Until then, I will bike.

Getting Ready for Climate Ride . . .

Tuesday, September 22nd, 2009

In two days, I’ll be getting on a plane to fly to New York to partake in the second Brita Climate Ride. I’m helping organize the blog along with Thom Wallace, another Climate Ride. Here is the “live blog” You can also donate to my ridership here.

Here is something I wrote about last year’s ride:


What do you when confronted with global warming? Change a light bulb? Retreat into a hole? I have studied the problem in detail—I have a masters’ in climate science—and even though I think I know what we need to do as a society (heavily invest in clean technology, adopt energy efficiency measures, and impose a cap on carbon emissions), I am often at a loss over what I should do on a day to day basis.


Perhaps that helplessness is why I joined the Brita Climate Ride, a five day bicycle tour from New York City to Washington DC. Of course, there were many reasons why I joined. The ride raises money for climate change advocacy groups, and it also allowed for direct advocacy—I physically visited the offices of my elected representatives. The event also exposed me to scenic rural parts of New Jersey, Pennsylvania, and Maryland, all during fantastic September weather. Perhaps the biggest draw, though, was the ability to be part of a rolling rally of people and meet those who are making a difference in this movement.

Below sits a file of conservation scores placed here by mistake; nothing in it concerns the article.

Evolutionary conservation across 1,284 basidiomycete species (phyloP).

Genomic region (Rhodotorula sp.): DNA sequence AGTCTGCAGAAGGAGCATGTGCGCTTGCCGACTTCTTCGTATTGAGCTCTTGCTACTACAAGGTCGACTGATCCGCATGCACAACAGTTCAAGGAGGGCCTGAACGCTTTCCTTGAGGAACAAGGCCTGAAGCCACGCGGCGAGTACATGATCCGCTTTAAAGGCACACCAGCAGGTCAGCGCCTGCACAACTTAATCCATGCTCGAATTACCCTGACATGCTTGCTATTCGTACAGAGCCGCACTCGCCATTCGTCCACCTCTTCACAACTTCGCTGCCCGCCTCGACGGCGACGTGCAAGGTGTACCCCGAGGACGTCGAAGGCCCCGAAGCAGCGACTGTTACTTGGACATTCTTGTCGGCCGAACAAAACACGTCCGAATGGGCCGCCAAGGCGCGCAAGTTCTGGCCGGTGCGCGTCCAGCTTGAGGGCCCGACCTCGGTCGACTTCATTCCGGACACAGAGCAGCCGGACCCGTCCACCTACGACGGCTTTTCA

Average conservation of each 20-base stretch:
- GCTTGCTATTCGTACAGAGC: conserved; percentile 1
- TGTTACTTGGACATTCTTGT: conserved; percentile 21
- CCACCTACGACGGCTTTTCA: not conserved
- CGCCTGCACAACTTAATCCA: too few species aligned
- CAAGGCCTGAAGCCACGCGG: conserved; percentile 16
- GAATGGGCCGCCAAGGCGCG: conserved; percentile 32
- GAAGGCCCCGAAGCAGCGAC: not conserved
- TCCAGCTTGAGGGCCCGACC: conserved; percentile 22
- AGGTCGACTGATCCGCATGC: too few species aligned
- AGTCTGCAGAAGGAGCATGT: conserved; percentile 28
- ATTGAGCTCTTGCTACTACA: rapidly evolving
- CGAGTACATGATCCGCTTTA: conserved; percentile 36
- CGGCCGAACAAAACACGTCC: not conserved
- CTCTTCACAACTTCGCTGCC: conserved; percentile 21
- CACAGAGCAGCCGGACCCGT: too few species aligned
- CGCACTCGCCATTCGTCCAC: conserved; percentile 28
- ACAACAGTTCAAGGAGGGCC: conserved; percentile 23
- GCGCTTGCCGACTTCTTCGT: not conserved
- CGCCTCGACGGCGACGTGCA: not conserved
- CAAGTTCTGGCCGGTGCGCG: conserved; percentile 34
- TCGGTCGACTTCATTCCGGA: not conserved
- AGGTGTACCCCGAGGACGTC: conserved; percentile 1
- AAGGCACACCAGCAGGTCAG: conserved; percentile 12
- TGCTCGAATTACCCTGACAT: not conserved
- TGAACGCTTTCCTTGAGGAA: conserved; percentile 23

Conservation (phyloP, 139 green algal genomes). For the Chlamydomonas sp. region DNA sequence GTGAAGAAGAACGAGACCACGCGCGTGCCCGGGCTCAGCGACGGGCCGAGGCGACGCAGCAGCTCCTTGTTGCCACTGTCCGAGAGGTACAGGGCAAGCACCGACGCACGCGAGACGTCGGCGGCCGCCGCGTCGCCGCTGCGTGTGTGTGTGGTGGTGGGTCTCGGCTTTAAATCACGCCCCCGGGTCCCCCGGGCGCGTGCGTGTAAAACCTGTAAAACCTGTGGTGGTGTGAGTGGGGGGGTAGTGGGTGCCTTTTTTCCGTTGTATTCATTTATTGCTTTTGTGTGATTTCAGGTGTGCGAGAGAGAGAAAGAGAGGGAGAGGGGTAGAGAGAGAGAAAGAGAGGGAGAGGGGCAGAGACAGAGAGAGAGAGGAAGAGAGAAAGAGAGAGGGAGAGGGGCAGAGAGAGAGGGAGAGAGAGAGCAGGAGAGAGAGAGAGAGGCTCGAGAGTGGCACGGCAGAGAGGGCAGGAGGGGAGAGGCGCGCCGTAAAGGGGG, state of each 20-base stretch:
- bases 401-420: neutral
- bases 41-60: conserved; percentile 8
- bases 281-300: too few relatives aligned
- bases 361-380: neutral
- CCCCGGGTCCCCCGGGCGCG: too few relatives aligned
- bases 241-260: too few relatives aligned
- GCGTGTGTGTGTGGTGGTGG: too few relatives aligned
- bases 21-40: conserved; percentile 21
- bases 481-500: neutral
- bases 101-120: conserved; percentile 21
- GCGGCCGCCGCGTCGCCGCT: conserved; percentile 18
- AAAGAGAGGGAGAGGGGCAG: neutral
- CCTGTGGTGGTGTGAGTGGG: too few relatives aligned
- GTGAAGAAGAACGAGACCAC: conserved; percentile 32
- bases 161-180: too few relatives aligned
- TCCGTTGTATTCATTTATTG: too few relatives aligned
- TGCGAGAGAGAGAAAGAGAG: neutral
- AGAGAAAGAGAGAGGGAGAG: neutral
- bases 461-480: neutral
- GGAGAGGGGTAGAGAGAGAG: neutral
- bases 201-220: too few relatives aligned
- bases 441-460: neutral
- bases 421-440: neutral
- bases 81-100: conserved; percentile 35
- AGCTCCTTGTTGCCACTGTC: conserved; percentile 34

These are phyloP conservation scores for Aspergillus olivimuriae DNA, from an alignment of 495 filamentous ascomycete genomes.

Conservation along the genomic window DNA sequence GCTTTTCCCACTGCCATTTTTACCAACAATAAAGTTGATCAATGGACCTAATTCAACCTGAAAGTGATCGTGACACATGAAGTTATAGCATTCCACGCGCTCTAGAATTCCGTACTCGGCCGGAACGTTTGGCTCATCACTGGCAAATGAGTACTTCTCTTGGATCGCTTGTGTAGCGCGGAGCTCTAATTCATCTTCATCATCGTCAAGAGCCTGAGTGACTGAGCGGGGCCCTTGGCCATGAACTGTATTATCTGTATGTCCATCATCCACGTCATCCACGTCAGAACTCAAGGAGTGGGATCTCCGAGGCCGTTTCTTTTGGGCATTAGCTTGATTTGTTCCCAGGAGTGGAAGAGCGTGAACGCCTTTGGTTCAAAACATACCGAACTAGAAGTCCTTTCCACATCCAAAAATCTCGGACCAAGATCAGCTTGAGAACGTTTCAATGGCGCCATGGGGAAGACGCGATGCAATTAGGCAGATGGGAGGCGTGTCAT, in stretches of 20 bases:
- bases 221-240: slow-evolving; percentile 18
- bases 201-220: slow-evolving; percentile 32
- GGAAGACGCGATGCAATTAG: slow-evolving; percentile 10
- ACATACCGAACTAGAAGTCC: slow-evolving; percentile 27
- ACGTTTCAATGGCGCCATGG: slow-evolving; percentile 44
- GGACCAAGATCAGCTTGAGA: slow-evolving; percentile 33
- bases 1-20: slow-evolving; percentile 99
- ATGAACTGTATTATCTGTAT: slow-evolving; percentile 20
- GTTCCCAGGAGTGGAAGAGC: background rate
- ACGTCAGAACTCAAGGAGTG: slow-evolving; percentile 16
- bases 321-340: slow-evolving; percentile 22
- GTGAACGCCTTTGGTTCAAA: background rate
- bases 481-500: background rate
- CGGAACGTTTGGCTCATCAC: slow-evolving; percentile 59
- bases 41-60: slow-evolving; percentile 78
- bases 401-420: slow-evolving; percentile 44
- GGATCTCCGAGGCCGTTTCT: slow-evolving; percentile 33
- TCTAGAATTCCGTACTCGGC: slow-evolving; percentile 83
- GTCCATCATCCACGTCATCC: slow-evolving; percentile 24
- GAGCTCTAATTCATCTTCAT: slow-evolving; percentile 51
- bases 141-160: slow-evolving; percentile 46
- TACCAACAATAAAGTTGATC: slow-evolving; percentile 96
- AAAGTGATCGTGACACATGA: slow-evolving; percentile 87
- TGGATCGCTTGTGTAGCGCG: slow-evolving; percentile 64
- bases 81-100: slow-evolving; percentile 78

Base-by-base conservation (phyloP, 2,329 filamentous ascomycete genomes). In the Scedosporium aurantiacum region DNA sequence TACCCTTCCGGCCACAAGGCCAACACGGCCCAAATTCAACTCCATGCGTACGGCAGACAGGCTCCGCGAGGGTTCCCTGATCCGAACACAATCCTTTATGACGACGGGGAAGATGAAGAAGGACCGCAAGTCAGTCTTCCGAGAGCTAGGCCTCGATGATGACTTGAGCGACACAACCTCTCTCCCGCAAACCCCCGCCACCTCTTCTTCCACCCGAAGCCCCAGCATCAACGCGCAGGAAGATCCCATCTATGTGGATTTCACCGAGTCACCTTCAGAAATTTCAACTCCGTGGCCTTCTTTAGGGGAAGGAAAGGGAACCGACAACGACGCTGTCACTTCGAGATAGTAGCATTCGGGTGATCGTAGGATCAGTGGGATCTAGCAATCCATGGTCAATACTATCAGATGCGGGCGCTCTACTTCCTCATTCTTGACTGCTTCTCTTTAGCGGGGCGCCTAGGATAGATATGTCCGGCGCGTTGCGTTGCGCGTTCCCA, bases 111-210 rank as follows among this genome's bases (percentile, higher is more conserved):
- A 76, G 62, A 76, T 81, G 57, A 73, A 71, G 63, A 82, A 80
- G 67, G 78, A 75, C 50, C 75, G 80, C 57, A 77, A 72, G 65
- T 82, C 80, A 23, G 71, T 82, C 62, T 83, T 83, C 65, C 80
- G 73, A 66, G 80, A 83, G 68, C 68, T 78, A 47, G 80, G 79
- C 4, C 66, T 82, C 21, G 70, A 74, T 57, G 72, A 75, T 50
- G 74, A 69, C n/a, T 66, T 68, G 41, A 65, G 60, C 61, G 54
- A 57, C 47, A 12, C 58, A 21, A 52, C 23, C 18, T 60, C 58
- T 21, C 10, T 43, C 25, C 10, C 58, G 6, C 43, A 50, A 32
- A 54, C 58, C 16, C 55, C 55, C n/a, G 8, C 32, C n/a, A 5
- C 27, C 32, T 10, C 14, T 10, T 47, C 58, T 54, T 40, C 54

We began in New York City early on a Saturday morning. Caeli and Geraldine, two charismatic women who are the event’s the co-directors, rounded a few of us up at six a.m. to bike over to CBS studios for a brief cameo on the Early Show. Perhaps millions of viewers saw my groggy pre-coffee face along with about ten other Climate Riders, standing on a cool September morning wearing our red Brita Climate Ride jerseys.

After our brief moment of fame, we joined the hundred other Climate Riders and biked New York City’s wide avenues—which are surprisingly pleasant on a Saturday morning—and then took a 30-minute ferry to Sandy Point Hook Bay, thus avoiding Newark and the rest of “unbikeable” New Jersey.


I was joined by my father, now sixty two years old, who was riding a Bike Friday, an odd-looking bike with 16-inch wheels and a folding frame. He claimed to be riding a bike that looks like an oversized kids’ bike because he is still “trying to embarrass me.” The two of us have biked across the United States together, as well as across Nicaragua and Costa Rica. But this event was the first group ride we’ve taken together.